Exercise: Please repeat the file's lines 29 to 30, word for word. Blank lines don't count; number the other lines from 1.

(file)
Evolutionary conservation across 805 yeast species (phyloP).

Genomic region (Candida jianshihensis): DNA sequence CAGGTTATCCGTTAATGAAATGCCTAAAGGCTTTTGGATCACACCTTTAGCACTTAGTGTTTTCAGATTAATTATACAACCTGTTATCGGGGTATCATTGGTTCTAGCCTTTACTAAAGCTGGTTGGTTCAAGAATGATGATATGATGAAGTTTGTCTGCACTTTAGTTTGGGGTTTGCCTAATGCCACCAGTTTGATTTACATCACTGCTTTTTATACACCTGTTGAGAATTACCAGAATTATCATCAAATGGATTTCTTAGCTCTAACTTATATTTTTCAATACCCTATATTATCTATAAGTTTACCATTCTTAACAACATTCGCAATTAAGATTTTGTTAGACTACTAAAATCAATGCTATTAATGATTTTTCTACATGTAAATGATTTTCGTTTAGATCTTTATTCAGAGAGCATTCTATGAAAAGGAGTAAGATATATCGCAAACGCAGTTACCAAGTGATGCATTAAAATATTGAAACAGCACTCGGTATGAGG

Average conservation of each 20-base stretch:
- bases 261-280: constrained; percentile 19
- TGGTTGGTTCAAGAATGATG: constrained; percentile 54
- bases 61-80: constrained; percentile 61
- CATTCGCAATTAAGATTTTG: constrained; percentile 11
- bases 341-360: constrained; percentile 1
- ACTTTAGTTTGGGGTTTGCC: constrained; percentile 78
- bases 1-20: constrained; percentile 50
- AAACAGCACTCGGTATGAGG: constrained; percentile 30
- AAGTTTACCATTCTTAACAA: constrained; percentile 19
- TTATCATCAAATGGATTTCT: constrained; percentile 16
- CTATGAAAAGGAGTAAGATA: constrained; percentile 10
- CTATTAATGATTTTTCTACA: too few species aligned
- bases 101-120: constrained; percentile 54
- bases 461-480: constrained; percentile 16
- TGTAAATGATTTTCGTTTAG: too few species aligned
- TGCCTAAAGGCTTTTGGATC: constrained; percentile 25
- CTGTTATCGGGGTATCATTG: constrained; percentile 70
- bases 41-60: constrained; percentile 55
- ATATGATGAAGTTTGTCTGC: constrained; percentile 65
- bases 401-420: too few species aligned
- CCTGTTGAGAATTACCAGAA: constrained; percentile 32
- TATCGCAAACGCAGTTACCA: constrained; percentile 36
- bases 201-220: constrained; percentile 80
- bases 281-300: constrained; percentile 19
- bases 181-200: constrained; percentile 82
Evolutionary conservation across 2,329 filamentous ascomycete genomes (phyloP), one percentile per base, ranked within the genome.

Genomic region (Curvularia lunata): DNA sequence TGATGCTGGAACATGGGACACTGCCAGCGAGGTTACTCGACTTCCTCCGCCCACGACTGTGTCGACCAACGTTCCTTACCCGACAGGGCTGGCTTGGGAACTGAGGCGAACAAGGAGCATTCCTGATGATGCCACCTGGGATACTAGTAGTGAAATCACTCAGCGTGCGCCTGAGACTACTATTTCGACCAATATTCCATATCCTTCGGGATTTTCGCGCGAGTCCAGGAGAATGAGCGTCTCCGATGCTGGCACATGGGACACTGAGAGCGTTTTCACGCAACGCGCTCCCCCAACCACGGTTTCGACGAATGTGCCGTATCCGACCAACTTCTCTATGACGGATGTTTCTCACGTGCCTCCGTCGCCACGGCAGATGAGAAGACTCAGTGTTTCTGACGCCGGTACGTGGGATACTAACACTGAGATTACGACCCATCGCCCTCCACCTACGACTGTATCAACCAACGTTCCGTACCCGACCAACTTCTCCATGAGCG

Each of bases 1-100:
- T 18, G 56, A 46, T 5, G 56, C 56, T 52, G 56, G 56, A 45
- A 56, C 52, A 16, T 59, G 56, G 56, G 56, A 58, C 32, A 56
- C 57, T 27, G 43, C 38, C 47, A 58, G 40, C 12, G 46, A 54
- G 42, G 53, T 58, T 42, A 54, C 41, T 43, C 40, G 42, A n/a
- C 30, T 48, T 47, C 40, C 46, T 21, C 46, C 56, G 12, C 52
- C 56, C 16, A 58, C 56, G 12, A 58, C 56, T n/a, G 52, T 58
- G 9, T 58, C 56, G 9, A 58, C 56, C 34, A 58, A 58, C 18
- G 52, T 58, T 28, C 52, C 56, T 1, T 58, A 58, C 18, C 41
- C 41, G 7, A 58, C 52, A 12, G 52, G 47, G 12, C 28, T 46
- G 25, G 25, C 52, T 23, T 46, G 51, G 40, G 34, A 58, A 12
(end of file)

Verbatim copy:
Evolutionary conservation across 2,329 filamentous ascomycete genomes (phyloP), one percentile per base, ranked within the genome.

Genomic region (Curvularia lunata): DNA sequence TGATGCTGGAACATGGGACACTGCCAGCGAGGTTACTCGACTTCCTCCGCCCACGACTGTGTCGACCAACGTTCCTTACCCGACAGGGCTGGCTTGGGAACTGAGGCGAACAAGGAGCATTCCTGATGATGCCACCTGGGATACTAGTAGTGAAATCACTCAGCGTGCGCCTGAGACTACTATTTCGACCAATATTCCATATCCTTCGGGATTTTCGCGCGAGTCCAGGAGAATGAGCGTCTCCGATGCTGGCACATGGGACACTGAGAGCGTTTTCACGCAACGCGCTCCCCCAACCACGGTTTCGACGAATGTGCCGTATCCGACCAACTTCTCTATGACGGATGTTTCTCACGTGCCTCCGTCGCCACGGCAGATGAGAAGACTCAGTGTTTCTGACGCCGGTACGTGGGATACTAACACTGAGATTACGACCCATCGCCCTCCACCTACGACTGTATCAACCAACGTTCCGTACCCGACCAACTTCTCCATGAGCG